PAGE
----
If this book were a video, it would superficially resemble Richard Lester’s work with the Beatles, only without the technical skills, the artistic style, and the off-beat humor.
As Chaudhary points out when talking about one of his rejected pet campaign projects, a piece only works “when it fills a need”. One has to ask what need this book fills. As he resigned his position in the winter of 2011, Chaudhary had to have had time to write this book and submit it to the publisher, but maybe not enough time for a serious edit and any necessary rewrites. It lacks polish and organization, and shifts among several foci as the situation warrants. It thus isn’t easy to see what the intentioned need to be filled with this book was, except maybe to put a few bucks into Chaudhary’s pocket while Obama being in office was still a sure thing.
As the staffer of one of the most castigated and maligned presidents in our history, did Chaudhary document any of this abuse and/or Obama’s responses to it all? He should have. He could have. We just can’t tell from this book whether or not he did.
He himself notes that, as the official videographer, he is not like a journalist. He is a documentarian, and as such “can show what it was like to be there, to go beyond what people ordinarily see”. This would have been a better book if he’d gone there with his word processor as well.
There isn’t much indication of this “You Are There” opportunity coverage in this book, at least not until Chaudhary realizes that he’s shot the same meeting of Obama, Senate Majority Leader Reid, and House Speaker Boehner “over and over again…at the same table…day after day” until he’s run out of fresh angles to use.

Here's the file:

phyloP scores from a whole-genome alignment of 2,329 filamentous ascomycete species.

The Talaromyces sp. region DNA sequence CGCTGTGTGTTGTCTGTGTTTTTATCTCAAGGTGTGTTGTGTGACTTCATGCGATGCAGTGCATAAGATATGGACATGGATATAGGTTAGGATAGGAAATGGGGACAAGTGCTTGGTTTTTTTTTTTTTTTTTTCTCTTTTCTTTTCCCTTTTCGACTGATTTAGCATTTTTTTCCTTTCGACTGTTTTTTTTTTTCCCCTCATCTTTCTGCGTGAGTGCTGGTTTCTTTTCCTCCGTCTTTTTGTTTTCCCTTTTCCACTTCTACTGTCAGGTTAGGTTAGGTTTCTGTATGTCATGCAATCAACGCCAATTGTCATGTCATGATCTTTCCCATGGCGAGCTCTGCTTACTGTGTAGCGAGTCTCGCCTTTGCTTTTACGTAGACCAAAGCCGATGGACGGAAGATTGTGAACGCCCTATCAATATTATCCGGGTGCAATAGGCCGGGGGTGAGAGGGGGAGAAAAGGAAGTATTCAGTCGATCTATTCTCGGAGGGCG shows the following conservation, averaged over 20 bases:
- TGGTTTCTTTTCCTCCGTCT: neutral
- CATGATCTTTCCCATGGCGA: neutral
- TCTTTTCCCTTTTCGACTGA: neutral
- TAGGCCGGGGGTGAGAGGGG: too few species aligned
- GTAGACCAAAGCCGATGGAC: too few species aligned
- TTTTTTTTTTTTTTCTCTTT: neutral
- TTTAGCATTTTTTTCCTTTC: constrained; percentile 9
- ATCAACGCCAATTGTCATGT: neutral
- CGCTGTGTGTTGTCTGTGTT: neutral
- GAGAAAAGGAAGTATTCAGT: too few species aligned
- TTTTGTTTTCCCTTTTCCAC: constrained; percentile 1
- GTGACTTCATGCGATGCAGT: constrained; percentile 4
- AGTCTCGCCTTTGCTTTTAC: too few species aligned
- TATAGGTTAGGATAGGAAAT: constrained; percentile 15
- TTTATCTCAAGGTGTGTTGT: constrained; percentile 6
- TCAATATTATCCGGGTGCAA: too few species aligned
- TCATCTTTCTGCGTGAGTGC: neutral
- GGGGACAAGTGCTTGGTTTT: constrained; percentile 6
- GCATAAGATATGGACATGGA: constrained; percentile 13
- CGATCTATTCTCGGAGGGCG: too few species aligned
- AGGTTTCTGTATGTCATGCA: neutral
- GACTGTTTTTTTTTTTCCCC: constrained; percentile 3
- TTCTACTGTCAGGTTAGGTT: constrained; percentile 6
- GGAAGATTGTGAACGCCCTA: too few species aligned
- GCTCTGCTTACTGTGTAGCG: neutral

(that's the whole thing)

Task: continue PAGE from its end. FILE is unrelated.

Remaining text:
Out of fresh angles – what better way to describe the sorry performance of the current Federal government?
It was at this point that Chaudhary decided it was time to move on – right as the action was about to return to the campaign mode that started Chaudhary’s White House career. A great opportunity lost to compare the first campaign with the second. Could it be that there are no fresh angles there either? We’ll never know now.
This isn’t to say that First Cameraman is worthless. It is (in a political sense) a Pilgrim’s Progress, showing a naive young media man growing up intellectually. He may begin by praising Mike Huckabee’s media crew (If they were so good, why didn’t Huckabee win the nomination in 2008, and why didn’t he even run in 2012?) and Sarah Palin’s short-lived TLC show, but eventually comes to realize that Washington DC is “barely big enough for one government and two political parties”; a place where “the competition and close quarters breed deep, deep contempt” between these two antagonists.
If ever there was a brewing slogan for a third political party to break up this logjam, this is it.
I asked above what need this book may fill. First Cameraman will someday prove to be an important background resource for the Obama Administration historians, a way of gauging what activity surrounded Obama prior to and during his early Oval Office occupancy. No previous administration had a videographer on staff, so this book — coming directly from the first White House Staff videographer — will add an aspect that is often lacking when other presidential staff positions are researched, as will all of the raw footage Chaudhary shot. (And, it’s all in the archives!) This book itself may even prove more valuable for this purpose than I can now see.
But what I can now see is that First Cameraman: Documenting the Obama Presidency in Real Time could have been more valuable if the main subject, Barack Obama, got more coverage – particularly on how he interacted with his “New Media” staff, what they saw and heard, and what he did and said that didn’t make the regular media. Chaudary tells us that he can take us beyond what people normally see, but he doesn’t deliver – at least not in this book.
Maybe Chaudary’s raw official videos do.